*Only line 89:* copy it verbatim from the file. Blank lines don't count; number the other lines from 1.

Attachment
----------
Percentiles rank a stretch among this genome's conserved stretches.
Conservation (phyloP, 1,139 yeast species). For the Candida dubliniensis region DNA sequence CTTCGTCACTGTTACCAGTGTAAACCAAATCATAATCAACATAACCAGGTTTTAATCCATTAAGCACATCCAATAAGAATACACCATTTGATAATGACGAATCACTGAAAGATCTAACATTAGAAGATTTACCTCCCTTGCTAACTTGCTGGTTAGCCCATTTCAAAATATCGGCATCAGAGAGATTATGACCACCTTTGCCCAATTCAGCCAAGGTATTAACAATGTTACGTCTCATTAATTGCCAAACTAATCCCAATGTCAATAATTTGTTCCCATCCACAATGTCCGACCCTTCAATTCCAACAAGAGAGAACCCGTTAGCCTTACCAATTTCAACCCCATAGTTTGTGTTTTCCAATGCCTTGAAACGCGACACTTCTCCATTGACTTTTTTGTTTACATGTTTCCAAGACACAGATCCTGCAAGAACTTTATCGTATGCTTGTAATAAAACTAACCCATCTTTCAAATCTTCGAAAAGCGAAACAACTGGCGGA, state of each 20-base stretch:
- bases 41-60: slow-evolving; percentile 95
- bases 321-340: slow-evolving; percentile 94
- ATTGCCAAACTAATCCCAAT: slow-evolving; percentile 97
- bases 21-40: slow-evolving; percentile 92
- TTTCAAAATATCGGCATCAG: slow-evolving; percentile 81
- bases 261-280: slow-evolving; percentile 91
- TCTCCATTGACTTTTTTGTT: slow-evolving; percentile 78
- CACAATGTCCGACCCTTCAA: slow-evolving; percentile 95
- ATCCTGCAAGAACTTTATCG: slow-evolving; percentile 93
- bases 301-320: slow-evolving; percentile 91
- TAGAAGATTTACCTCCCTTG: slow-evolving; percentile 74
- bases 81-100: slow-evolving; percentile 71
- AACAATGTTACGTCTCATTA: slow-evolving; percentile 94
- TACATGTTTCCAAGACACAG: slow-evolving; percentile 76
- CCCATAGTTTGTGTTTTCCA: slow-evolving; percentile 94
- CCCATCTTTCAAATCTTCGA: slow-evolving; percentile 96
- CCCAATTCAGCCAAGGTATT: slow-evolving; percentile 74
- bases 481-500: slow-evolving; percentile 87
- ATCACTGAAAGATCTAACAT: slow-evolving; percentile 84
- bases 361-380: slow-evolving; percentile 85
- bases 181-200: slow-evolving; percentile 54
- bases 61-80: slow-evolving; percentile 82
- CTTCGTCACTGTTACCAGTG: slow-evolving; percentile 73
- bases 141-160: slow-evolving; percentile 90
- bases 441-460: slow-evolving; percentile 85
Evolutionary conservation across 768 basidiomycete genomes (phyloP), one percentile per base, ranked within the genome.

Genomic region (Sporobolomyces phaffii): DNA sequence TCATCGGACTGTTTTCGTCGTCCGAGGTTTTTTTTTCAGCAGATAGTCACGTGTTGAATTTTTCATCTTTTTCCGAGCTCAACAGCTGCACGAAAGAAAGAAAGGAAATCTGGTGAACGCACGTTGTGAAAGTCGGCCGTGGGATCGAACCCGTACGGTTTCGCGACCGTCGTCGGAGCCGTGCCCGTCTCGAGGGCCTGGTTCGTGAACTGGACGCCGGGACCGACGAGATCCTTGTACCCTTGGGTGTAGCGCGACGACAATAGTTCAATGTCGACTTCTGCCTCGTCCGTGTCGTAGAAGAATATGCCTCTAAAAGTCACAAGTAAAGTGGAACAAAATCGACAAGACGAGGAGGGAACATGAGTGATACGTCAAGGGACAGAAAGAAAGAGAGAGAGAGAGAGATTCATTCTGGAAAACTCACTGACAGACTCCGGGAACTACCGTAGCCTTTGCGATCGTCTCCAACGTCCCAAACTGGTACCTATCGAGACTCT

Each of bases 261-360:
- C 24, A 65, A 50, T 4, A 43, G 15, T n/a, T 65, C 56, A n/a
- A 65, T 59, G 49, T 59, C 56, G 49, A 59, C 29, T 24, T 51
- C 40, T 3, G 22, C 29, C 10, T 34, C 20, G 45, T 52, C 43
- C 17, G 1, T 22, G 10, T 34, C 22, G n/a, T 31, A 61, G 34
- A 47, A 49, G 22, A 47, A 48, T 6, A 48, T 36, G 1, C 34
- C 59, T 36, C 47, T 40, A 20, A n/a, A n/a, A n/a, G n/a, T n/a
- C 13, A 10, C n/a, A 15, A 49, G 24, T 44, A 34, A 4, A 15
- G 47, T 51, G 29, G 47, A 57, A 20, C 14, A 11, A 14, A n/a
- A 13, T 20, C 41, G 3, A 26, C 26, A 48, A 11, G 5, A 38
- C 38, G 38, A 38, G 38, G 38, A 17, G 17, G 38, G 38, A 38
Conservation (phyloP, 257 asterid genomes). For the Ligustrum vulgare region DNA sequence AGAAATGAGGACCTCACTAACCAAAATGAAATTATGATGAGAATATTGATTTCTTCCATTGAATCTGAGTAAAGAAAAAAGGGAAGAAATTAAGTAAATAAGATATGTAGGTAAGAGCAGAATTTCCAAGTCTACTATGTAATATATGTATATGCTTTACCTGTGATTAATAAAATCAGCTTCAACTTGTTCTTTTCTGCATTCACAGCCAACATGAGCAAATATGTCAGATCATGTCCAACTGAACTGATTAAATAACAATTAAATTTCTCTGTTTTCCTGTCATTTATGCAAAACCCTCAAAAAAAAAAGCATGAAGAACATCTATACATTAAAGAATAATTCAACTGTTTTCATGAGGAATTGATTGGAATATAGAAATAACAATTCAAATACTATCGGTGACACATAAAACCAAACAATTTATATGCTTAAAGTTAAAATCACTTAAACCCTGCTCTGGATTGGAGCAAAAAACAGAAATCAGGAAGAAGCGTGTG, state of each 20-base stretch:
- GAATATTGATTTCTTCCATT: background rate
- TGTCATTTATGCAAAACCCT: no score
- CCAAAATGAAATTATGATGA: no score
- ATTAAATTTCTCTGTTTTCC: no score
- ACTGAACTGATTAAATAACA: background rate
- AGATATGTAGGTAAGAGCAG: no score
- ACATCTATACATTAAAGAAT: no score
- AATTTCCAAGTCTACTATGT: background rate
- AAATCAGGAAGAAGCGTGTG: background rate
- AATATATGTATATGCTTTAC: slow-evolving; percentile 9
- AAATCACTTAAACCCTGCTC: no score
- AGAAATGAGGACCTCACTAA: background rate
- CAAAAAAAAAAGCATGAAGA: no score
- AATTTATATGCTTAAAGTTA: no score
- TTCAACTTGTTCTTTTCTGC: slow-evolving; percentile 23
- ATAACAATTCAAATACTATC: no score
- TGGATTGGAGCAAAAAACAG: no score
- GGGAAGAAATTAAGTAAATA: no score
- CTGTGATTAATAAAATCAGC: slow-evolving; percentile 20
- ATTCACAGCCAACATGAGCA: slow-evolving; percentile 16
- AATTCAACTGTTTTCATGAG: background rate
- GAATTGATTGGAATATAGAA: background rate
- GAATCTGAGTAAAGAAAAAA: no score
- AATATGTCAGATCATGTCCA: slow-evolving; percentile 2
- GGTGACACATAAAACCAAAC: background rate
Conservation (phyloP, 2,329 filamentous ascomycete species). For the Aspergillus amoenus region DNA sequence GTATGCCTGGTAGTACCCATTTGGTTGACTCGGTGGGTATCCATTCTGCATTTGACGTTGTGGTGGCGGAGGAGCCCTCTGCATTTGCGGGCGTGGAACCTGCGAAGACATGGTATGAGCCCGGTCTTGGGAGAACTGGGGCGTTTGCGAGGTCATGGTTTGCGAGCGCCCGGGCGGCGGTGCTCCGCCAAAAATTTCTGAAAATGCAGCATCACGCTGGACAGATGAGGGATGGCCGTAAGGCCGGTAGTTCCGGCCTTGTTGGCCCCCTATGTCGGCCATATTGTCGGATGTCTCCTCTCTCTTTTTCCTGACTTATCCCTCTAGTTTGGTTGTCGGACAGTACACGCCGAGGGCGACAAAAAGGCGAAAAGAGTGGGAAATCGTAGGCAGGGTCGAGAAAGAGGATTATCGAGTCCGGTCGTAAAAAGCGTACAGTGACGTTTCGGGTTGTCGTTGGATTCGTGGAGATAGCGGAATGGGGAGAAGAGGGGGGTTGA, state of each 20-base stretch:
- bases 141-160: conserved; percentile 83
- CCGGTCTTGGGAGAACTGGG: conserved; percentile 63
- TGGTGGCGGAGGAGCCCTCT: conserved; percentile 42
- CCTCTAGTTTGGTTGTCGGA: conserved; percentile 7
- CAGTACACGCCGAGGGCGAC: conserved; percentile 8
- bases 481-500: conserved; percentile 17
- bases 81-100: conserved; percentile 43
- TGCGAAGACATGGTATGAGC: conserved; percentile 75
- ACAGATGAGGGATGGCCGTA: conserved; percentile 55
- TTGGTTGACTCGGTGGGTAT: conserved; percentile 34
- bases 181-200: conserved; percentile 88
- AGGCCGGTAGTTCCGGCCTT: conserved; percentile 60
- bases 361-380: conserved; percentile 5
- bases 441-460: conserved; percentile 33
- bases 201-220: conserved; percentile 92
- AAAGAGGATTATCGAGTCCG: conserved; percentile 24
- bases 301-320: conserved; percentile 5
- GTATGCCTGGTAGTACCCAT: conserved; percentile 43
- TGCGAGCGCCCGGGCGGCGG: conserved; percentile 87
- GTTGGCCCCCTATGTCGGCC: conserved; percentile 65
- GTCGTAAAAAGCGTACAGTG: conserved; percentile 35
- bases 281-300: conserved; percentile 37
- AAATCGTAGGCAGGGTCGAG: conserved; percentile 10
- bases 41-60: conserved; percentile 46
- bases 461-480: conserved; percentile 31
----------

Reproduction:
- bases 281-300: conserved; percentile 37